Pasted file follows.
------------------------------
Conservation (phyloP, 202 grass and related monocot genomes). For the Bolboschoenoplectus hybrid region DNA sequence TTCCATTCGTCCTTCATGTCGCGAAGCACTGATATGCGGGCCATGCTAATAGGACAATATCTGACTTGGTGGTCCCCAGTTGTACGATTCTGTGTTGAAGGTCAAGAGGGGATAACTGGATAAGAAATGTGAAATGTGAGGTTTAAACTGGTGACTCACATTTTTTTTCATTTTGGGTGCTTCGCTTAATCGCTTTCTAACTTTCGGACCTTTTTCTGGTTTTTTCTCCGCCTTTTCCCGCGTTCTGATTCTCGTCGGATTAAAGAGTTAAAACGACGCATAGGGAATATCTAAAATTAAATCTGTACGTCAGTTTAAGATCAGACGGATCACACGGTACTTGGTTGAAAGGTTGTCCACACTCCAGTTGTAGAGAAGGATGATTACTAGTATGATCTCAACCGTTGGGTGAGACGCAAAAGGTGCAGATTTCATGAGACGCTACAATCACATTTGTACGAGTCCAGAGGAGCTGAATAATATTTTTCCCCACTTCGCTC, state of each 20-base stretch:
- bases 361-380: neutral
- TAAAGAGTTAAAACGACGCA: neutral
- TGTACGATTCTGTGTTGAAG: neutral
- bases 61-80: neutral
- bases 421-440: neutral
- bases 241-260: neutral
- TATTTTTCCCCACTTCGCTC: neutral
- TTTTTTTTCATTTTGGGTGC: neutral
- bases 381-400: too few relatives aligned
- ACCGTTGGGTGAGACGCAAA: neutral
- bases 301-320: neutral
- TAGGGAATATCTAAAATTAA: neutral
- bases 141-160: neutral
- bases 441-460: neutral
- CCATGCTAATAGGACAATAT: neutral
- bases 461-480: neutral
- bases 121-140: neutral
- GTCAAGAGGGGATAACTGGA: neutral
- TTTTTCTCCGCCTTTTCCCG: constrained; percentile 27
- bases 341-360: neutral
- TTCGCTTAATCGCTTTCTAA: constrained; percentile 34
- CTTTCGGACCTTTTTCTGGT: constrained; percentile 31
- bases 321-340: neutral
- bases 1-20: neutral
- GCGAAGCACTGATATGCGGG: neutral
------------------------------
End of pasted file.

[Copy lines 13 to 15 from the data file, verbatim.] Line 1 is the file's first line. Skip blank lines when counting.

- TAGGGAATATCTAAAATTAA: neutral
- bases 141-160: neutral
- bases 441-460: neutral